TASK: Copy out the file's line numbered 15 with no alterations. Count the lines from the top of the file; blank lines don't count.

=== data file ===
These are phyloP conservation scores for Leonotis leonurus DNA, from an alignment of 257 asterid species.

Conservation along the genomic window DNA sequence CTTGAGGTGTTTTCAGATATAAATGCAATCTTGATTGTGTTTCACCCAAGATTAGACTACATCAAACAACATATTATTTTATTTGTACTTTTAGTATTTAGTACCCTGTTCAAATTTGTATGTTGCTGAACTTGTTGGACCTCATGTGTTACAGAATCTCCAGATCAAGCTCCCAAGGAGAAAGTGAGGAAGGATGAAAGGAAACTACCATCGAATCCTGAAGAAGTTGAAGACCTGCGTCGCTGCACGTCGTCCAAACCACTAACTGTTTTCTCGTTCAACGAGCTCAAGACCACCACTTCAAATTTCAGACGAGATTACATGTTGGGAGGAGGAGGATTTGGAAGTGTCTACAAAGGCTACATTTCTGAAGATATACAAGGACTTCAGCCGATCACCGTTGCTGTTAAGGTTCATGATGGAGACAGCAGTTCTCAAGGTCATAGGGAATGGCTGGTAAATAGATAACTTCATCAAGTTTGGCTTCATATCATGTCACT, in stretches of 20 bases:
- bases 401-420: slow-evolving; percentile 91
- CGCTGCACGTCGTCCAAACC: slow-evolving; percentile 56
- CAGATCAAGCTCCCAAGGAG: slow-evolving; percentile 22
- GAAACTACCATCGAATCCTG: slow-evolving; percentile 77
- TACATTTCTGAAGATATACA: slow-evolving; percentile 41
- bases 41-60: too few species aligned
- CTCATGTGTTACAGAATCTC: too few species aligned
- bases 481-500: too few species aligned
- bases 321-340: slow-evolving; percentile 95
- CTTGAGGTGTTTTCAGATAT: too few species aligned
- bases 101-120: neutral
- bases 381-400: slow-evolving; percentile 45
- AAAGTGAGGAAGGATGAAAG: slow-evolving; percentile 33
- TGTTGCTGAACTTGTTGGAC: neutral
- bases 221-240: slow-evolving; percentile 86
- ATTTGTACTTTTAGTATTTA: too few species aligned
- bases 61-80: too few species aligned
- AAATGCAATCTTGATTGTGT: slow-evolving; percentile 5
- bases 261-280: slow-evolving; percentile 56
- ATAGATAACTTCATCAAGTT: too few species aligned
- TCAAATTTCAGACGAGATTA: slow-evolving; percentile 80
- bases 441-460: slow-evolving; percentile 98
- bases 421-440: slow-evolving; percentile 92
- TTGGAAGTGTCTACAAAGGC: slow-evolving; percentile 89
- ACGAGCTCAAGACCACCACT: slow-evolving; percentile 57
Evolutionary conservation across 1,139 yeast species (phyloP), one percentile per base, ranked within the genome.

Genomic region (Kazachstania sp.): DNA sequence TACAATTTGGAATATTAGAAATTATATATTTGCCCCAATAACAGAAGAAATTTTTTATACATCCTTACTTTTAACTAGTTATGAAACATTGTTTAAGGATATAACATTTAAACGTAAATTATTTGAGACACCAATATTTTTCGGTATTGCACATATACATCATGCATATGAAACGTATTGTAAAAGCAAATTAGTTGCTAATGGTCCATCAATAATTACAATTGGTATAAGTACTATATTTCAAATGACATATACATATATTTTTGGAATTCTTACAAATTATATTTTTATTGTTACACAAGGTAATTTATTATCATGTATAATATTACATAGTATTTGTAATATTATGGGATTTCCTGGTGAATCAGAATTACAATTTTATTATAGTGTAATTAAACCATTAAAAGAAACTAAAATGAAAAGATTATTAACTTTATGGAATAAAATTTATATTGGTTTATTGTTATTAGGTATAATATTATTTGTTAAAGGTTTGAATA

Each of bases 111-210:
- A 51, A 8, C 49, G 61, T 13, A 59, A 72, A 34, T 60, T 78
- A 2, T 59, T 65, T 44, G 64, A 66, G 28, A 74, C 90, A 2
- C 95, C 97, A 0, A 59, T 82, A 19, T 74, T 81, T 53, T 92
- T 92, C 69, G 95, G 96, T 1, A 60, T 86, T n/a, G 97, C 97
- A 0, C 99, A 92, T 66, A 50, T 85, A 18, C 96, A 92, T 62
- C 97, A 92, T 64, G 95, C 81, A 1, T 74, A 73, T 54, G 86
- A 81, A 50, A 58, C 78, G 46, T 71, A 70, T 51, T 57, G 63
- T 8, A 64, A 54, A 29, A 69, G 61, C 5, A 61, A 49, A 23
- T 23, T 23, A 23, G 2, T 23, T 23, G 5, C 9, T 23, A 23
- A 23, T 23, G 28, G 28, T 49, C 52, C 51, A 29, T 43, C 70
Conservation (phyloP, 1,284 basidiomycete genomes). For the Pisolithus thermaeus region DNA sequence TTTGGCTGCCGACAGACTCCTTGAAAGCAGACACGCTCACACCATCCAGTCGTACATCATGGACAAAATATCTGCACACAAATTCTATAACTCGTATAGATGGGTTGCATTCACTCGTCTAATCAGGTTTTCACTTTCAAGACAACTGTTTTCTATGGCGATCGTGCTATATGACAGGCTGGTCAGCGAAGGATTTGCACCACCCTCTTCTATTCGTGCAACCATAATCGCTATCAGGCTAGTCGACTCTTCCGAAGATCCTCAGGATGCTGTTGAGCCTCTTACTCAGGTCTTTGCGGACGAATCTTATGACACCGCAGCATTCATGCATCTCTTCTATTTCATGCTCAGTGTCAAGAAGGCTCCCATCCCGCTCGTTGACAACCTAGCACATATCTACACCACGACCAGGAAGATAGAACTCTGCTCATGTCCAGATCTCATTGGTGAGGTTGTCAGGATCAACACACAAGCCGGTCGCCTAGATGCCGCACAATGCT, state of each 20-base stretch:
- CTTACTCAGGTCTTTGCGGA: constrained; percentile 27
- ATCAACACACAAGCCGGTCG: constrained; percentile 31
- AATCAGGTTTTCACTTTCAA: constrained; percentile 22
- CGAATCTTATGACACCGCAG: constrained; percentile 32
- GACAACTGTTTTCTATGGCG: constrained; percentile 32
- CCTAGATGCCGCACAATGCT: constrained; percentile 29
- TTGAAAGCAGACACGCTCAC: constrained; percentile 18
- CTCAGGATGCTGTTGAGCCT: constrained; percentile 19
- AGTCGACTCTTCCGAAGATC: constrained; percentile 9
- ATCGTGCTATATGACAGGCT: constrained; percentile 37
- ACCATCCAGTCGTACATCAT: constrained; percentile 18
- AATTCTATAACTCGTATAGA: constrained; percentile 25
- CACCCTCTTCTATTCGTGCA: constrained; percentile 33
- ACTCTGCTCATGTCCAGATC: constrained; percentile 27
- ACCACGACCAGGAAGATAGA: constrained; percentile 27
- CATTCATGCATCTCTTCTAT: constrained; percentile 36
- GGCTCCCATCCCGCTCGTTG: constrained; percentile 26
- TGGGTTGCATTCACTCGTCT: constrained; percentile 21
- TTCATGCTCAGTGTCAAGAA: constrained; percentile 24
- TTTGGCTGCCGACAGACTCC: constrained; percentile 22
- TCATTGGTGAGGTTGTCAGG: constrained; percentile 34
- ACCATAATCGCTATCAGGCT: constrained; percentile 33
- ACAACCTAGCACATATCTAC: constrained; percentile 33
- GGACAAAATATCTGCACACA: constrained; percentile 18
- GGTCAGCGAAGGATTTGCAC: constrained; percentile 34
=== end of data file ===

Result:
- AAAGTGAGGAAGGATGAAAG: slow-evolving; percentile 33